Last year, I read Bedford's first book, Chasing Rabbits, as part of an indie-author feature I ran for a short time. I ultimately ended the feature without really saying anything about it because I was just being disappointed too much. There is some amazing indie work out there--one of my favorite authors, Intisar Khanani, is indie--but so many times something that's highly rated isn't actually good because it's people supporting an author just for being indie. Yes, there's a lot of crap in traditional publishing that's highly rated, too--I am well aware. However, it's normally easier to spot from a distance, as opposed to indie, where my experience has been overwhelmingly to see things that have a neat concept, but aren't actually well-executed. That said, I had picked up Chasing Cats a while ago while it was on sale (I think this might have involved pre-ordering it) and found myself in the mood for something involving sexy fae over the weekend, so I dug through my dusty Kindle archives and found it.
Let me put it out there right away: I think this was an improvement over Chasing Rabbits. Much of this has to come from the fact that, apart from a tiny, tiny part of the book, none of it takes place in the Underground/Wonderland. The main character, Kat, is trying to come to terms with both her newly-revealed identity as a faerie princess reincarnated as a human and with the magical powers that come with that status, as well as with the fae beings who keep popping up in her house without ever bothering to knock. Included among them? Dorian, her former fae fiance and the UnSeelie prince, and Chess, aka the Chesire Cat, who, let me remind you, is a fae guy with ears and a grope-prone tail and a love for tight and/or revealing clothing. While the third book in the series is clearly headed back to Wonderland, I have higher hopes for it after this, because Bedford seems to have edged a bit away from equating every single thing in the traditional Wonderland story something fae. It's a bit hard to say, because this is mostly set in our human world, but I have hope based on how this one went.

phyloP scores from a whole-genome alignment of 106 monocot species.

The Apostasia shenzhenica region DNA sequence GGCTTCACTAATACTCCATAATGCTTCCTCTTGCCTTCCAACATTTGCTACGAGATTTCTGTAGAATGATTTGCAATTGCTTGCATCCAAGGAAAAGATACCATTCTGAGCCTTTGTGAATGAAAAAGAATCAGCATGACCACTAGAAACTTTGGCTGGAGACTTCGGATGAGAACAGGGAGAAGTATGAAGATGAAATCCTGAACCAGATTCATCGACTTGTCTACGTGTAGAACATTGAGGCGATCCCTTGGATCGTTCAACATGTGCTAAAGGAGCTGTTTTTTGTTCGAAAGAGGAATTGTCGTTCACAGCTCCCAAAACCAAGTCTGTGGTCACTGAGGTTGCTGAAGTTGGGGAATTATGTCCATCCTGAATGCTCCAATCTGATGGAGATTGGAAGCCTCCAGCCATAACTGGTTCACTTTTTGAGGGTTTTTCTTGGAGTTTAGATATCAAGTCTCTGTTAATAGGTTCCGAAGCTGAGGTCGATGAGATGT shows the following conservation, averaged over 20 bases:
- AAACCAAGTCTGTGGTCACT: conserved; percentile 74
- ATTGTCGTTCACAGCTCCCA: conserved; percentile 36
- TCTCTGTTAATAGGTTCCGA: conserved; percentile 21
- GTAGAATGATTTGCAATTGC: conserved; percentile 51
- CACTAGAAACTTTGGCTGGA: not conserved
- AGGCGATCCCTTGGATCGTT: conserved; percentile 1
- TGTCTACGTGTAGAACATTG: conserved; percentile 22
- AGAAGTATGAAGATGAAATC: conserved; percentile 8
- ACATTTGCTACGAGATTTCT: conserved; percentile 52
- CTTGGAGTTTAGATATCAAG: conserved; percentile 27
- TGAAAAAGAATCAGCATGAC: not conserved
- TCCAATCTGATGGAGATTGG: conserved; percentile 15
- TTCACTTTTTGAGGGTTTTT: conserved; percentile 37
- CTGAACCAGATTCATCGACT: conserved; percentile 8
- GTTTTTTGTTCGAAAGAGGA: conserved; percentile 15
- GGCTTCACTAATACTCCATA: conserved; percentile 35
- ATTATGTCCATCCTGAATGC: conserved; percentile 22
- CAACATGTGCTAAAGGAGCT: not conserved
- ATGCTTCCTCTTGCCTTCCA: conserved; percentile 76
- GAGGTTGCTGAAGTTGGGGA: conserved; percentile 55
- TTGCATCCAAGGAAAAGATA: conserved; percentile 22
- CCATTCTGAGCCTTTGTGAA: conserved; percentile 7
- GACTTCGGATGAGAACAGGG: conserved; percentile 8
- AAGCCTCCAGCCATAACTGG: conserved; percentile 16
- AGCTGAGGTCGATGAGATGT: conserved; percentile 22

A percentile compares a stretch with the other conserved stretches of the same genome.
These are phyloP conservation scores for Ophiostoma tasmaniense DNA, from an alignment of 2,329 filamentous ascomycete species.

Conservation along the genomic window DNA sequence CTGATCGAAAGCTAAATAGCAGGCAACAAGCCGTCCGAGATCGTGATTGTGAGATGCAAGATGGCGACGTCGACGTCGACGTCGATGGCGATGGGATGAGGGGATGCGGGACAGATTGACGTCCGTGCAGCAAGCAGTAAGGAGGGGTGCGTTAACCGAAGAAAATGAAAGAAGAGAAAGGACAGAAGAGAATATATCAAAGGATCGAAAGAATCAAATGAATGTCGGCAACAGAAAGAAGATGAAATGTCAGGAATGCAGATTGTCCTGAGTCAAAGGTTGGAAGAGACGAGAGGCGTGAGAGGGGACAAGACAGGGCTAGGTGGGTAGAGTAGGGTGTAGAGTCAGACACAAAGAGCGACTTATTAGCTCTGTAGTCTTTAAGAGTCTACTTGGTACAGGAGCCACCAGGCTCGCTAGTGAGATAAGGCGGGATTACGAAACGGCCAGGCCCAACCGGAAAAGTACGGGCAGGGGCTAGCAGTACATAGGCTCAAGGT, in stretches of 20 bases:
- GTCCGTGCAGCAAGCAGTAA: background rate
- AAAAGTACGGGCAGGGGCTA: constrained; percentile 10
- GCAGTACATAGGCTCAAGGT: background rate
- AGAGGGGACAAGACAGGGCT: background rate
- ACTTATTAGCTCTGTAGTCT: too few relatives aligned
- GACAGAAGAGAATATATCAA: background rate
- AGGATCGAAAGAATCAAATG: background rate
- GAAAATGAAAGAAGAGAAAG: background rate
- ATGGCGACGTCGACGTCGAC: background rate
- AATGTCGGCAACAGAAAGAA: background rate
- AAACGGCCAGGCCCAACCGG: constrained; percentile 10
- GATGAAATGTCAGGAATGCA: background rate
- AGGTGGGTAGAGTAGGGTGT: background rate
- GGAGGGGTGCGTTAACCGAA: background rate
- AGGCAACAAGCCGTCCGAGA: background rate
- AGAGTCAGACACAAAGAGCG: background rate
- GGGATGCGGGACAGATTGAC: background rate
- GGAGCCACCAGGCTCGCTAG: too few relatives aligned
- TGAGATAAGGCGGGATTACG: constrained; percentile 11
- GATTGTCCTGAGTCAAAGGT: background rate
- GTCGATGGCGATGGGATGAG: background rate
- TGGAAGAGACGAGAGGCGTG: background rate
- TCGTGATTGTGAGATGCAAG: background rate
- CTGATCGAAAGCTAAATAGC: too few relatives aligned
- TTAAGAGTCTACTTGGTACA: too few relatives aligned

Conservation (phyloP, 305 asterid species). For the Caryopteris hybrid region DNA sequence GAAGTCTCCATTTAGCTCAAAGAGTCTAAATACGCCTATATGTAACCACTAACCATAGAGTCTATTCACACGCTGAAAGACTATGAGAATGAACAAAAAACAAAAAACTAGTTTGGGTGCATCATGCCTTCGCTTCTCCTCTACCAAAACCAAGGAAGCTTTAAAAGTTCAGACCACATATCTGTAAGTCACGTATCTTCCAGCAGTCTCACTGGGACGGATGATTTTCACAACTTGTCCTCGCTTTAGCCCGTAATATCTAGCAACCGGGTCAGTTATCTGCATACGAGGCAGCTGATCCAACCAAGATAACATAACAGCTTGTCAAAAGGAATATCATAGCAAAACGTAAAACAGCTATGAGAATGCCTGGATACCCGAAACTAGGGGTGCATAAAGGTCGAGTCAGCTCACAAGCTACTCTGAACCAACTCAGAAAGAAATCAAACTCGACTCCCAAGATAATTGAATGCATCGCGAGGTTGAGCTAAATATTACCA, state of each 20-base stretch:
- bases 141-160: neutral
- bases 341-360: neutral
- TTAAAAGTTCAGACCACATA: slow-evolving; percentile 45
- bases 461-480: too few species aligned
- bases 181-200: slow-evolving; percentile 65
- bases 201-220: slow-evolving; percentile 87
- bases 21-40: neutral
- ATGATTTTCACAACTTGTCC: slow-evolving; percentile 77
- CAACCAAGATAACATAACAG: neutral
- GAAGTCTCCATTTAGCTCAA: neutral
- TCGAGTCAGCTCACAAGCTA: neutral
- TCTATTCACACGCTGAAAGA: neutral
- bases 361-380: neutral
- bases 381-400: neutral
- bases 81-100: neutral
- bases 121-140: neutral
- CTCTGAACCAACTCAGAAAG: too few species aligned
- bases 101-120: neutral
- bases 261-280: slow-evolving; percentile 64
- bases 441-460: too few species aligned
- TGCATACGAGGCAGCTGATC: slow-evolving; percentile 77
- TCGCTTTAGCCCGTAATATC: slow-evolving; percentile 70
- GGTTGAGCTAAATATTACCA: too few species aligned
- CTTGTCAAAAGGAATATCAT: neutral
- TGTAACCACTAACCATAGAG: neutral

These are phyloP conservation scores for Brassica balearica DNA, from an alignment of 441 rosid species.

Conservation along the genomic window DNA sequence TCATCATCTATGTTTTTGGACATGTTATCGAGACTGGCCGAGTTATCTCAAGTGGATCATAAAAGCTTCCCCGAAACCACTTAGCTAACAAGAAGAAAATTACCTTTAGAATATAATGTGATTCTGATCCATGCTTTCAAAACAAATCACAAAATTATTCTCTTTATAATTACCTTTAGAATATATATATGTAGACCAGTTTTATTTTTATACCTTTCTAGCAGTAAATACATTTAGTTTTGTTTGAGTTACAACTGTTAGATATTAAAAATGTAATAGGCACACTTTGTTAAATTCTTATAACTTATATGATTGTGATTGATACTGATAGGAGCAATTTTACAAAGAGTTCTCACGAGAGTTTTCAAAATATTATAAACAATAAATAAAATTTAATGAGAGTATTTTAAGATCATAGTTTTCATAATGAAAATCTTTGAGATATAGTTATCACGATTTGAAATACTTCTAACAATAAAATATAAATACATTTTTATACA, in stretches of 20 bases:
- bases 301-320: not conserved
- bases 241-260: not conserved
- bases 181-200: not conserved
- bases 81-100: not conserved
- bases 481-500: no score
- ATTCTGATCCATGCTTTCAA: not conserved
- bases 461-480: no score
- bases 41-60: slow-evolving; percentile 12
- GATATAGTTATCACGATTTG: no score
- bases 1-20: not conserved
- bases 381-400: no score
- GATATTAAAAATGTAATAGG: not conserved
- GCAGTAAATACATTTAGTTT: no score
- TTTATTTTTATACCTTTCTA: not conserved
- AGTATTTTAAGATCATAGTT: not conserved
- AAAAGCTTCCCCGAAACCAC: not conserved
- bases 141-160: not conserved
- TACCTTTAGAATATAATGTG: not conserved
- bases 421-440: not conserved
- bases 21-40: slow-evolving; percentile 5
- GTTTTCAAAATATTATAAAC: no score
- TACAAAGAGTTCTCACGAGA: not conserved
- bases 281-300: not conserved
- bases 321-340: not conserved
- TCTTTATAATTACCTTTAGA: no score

That said, there's second-book syndrome here. While Kat worries about finding herself, she has a few short magic lessons until she's told to "just do it," essentially, and does (because magic works like that?) and flirts with Chess. That's about it. There's a bit going on in the background, the repercussions of things that Kat did in the first book, but they're all happening in the background rather than in Kat's direct line of vision and action. Aside from her self-discovery bend, she deals with her bitchy boss and her bitchy mother(s) and her bitchy sister. Seriously, why is every woman other than Kat a bitch here? It makes me side-eye female authors when all of their female characters other than the heroine are one-dimensional bitches. Additionally, she continues to use the threat of rape as a motivating trope. Sigh. The Big Betrayal also doesn't ring true to me from how it's written here, but maybe it follows through more in the third book?
And, again, this book needs more editing. There are misused words--conscious instead of conscience immediately springs to memory, though there were more--and missing words and a dearth of proper comma use and just some overall very awkward sentence structure.
But I still enjoyed this more than Chasing Rabbits. CR felt like it was trying too hard. This one might have felt a bit like it wasn't trying hard enough, but I think it was an improvement. Bedford can also write a pretty good makeout scene, though Kat having her tongue down the throat of every fae male she encounters at some point (and vice versa) also got a little old. I get it. Pheromones. And no, there is absolutely nothing wrong with Kat as a woman enjoying getting some--her lectures to Alice on this point were humorous--but I felt there could have been a more productive use of page time here. And apparently there's going to be a fae/human war? Where did that come from? There was no indication of this, it feels like an attempt to escalate the drama but there's no way that it's actually tied in. Oi, I'm whining again, aren't I? Sigh.
Okay, so, basically, what I'm trying to say is, this book has its issues. Definitely. I think it needs polishing and refining and all sorts of stuff. But I also think that it was better than its predecessor, and I think that if Bedford actually stays away from the Wonderland tropes (hard, maybe, because of how this got started, but doable) this could be a better series than it started off as.
3 stars out of 5.